27/05/2019 - 11:44

The Nature Conservancy wins backing for rivers project

27/05/2019 - 11:44

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Andrew and Nicola Forrest’s Minderoo Foundation has pledged up to $2 million to The Nature Conservancy to undertake a series of activities to improve the Swan-Canning Estuary’s health, including the restoration of lost shellfish reefs.

The Nature Conservancy wins backing for rivers project
Nicola Forrest says the Swan and Canning rivers need to be kept clean and healthy.

Andrew and Nicola Forrest’s Minderoo Foundation has pledged up to $2 million to The Nature Conservancy to undertake a series of activities to improve the Swan-Canning Estuary’s health, including the restoration of lost shellfish reefs.

The Minderoo pledge will match other donations on a one-for-one basis up to $2 million, with $650,000 of matching gifts already raised.

With $1.25 million previously committed by Lotterywest and $250,000 from the Department of Biodiversity Conservation and Attractions, the project is now more than halfway to its $5 million target.

Some of Western Australia’s most notable companies and philanthropists are also backing the project, including: Jock Clough; Adrian and Michela Fini; Austral Fisheries; Gavin Bunning; The McCusker Charitable Foundation; Major Holdings; James and Marion Taylor; and Michael and Margrete Chaney.

Minderoo Foundation director Nicola Forrest said the Swan and Canning rivers needed to be kept clean and healthy.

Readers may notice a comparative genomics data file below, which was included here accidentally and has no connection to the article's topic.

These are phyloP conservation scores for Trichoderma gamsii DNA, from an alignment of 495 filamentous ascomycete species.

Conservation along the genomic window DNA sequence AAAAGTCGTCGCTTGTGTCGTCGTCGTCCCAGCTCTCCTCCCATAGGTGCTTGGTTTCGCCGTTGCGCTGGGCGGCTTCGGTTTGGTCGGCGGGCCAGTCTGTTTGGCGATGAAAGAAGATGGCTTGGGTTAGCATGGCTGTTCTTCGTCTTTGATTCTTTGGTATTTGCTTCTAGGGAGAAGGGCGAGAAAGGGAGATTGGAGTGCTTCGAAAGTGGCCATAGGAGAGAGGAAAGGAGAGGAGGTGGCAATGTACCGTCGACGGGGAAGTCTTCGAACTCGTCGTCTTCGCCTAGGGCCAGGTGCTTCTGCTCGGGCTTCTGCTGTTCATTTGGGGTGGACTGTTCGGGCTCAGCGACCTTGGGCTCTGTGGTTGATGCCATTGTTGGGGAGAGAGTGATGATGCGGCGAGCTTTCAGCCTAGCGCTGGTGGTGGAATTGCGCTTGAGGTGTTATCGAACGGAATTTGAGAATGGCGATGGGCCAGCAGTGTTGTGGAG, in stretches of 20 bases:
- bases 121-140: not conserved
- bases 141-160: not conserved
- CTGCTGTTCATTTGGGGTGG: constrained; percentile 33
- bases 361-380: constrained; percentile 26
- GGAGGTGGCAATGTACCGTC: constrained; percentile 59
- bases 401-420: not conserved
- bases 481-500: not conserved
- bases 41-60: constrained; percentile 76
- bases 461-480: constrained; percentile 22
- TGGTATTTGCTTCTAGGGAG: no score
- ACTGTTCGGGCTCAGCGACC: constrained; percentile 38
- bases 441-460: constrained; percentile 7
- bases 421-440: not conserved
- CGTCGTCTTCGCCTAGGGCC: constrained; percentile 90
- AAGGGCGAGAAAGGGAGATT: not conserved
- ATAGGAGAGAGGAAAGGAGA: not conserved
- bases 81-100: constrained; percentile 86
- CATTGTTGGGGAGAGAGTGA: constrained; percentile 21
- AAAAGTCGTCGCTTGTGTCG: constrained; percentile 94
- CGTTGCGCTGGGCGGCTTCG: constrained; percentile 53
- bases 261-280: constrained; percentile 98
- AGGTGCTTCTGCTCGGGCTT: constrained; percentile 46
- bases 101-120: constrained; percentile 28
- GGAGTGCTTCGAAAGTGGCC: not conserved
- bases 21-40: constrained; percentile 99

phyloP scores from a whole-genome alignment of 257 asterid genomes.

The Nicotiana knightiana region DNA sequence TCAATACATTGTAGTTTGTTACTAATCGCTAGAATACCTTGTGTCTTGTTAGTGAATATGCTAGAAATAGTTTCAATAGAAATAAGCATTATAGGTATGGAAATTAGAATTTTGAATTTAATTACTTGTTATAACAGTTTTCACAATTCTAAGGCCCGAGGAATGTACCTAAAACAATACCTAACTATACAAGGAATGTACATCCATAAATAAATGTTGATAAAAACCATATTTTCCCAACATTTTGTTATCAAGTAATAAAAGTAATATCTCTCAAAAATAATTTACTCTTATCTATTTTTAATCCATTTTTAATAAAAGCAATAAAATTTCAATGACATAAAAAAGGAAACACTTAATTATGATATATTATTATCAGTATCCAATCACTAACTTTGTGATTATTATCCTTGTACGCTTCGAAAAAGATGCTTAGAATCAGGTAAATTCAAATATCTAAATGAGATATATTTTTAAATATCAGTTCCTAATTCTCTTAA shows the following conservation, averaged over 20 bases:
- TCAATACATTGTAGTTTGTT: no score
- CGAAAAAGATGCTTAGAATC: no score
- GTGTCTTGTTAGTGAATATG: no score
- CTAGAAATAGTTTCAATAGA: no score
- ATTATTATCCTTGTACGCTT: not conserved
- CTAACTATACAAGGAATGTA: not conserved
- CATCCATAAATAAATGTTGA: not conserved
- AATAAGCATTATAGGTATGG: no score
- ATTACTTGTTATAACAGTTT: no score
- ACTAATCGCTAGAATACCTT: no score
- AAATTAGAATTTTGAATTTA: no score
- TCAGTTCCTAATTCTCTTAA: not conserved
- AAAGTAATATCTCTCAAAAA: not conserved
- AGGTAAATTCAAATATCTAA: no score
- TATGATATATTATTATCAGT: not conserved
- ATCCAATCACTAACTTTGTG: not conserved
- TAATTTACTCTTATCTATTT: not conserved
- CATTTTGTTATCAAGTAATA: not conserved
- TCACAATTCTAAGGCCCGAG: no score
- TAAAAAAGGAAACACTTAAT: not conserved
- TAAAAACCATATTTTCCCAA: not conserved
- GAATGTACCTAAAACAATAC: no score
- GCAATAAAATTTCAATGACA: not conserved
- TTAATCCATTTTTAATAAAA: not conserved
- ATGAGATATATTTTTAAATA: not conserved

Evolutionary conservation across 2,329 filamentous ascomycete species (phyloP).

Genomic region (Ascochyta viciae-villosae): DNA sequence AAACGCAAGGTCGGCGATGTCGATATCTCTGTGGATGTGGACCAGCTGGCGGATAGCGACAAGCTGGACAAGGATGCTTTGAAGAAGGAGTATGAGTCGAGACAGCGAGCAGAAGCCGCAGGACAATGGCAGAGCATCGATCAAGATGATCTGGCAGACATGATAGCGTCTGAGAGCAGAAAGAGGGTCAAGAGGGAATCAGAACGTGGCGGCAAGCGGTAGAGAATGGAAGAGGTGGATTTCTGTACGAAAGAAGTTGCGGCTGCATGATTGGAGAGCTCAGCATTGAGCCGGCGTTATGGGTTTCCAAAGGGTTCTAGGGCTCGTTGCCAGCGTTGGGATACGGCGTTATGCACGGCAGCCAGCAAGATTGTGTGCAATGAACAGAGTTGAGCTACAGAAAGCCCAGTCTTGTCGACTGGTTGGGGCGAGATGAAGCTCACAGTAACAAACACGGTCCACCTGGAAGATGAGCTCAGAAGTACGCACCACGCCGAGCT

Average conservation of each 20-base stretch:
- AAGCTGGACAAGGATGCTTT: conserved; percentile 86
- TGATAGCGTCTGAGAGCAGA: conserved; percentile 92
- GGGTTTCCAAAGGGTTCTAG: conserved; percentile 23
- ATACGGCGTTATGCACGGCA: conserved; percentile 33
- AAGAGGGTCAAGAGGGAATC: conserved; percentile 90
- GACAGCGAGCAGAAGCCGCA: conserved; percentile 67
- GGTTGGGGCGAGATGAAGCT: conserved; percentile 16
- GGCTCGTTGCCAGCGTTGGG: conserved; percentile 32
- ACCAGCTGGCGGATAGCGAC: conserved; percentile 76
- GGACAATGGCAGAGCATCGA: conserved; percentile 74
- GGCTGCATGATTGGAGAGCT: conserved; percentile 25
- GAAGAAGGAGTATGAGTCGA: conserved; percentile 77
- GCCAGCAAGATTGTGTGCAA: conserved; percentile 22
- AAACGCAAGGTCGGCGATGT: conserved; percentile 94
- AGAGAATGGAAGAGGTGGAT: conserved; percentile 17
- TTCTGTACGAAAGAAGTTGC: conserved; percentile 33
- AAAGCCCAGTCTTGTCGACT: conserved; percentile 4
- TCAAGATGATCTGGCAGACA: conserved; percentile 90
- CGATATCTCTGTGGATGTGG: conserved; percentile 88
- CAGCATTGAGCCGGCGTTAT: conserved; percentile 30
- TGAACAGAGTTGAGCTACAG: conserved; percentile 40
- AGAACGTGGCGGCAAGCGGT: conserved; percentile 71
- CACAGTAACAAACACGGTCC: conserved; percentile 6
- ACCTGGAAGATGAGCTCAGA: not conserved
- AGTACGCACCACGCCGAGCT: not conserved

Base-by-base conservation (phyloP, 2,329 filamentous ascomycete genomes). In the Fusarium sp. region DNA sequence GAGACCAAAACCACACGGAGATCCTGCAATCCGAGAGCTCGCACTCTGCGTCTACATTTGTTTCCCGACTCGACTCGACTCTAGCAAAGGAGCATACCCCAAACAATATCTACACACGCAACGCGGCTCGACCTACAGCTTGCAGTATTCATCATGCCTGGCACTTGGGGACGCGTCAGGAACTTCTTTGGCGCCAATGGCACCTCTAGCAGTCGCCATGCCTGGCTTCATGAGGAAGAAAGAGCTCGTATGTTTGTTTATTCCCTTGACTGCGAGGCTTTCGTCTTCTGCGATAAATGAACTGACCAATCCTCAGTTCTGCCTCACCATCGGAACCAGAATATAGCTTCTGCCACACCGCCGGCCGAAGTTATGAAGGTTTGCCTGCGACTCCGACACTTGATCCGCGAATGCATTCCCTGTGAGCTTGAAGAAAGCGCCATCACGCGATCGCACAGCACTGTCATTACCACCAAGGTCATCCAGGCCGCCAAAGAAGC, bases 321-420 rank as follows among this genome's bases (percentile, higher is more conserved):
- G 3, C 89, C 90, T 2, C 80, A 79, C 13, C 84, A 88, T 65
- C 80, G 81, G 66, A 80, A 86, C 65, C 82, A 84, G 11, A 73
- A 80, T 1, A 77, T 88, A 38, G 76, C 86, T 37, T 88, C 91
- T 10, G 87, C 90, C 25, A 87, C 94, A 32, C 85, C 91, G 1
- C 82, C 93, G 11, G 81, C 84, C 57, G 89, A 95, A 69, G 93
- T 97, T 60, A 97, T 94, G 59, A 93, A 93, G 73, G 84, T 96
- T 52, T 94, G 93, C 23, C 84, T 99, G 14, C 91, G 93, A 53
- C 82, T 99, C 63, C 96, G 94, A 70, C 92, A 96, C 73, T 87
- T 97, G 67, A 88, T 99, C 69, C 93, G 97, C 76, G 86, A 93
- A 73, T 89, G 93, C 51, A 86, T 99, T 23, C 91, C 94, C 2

“They flow through the heart of our city and reach our precious coastline,” she said.

“These rivers are celebrated for their natural beauty and cultural and recreational significance and should remain accessible for all West Aussies, and our visitors, for decades to come.”

Mr and Mrs Forrest made the pledge to TNC anonymously last year, but recently agreed to go public, at TNC’s request, to help raise awareness of the project.

TNC Australia director Rich Gilmore said the organisation was excited to extend its work restoring aquatic habitats to the Swan-Canning Estuary.

“Perth and Fremantle communities, from the time of European settlement, have greatly enjoyed what the Swan River offered in terms of its resources and beauty but the river is under increasing stress, mostly due to nutrient inflow,” he said.

“We greatly appreciate Minderoo’s and other donors’ generous pledges and I invite other Western Australians to give something back to improve their rivers health.”

The Swan-Canning project is part of a bigger TNC program to restore shellfish reefs across southern Australia.

Native shellfish reefs, including oysters and mussels, are Australia’s most threatened marine ecosystem, according to TNC.

 

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